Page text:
When I think of late-night time slots I picture late-night television as a dinky plastic puzzle from the 90s with the square pieces that slide into different corners until arriving at the proper spots to complete the picture. As Larry Wilmore fills for Stephen Colbert, Stephen Colbert fills for David Letterman, Jimmy Fallon fills for Jay Leno, etc., many viewers and I sigh at another non-inclusive, male-saturated picture of late-night television. In fact, there hasn’t been a female host in late-night for the past year.
When Chelsea Handler began Chelsea Lately she carved out a small place, not only for herself, but for other female comedians to be recognized (i.e. Jen Kirkman, Loni Love, Heather McDonald, etc.). After the listed comedians (along with many others) went on to successful comedy tours and Netflix stand up segments, Handler’s absence somehow only led to less female comedians performing in late-night. To the various comical and witty women featured on the first episode of The Hollywood Reporter’s roundtable series, this rarely questioned pattern of the male dominated hosting position in late-night is a deliberate marketing decision and a socially constructed (not necessarily conscious) hatred towards women. Amy Schumer of Inside Amy Schumer makes a statement on the way women are perceived and how this works against them.
“I think people hate women,” she states, “I think people hear women talk too long and project their mom yelling at them.” She goes on to talk about “tricking people into listening." Since Schumer collaborated with Judd Apatow to direct her debut full-length screenplay Trainwreck, making over $30 million within the opening week, maybe she has a point. Does this mean women must prove themselves as valuable investments for late-night host positions by collaborating with respected men of the entertainment industry? If so, why is Trevor Noah tapped for Jon Stewart’s slot instead of Jessica Williams?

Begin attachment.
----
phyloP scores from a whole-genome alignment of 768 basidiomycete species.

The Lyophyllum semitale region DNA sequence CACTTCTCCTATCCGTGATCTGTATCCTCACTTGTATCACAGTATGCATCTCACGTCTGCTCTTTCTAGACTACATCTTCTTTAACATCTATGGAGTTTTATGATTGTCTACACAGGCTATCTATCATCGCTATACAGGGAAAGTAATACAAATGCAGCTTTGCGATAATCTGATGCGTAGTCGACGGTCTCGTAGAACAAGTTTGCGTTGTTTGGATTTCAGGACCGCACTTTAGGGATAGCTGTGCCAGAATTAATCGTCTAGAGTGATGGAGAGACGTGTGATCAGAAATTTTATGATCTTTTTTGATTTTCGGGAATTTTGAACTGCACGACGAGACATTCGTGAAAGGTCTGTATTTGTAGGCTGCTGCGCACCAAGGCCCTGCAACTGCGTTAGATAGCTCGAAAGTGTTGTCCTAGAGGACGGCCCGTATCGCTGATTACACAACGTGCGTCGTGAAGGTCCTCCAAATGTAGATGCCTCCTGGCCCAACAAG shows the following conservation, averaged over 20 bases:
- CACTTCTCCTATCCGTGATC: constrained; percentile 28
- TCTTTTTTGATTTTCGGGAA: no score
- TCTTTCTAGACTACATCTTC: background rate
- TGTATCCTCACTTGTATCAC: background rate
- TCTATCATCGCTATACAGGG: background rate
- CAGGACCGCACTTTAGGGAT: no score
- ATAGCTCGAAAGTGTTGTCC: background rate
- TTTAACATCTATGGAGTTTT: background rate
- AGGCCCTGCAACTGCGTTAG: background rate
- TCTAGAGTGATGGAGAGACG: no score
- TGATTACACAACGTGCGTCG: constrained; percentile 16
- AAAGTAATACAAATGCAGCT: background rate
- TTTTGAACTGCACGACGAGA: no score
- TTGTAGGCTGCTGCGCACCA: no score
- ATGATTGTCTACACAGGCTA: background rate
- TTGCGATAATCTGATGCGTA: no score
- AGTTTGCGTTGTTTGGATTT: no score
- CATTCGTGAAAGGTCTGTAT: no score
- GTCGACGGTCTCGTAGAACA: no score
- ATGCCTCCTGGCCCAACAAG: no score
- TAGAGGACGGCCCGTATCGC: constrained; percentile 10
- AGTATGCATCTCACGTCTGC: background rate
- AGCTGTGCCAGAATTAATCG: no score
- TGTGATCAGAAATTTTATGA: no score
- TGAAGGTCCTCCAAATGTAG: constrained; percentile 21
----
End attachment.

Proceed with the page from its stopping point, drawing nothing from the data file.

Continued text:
If women continue to only dominate hosting positions in daytime, our culture suggests that female audiences can only enjoy watching female hosts if they don’t have 9-5 jobs. And if the only recent female host was on the E! network, limiting the content to tabloid topics, women are left with the message that if they want to be entertained/learn from women on late-night TV the subject material should only cover superficial news, like celebrity gossip.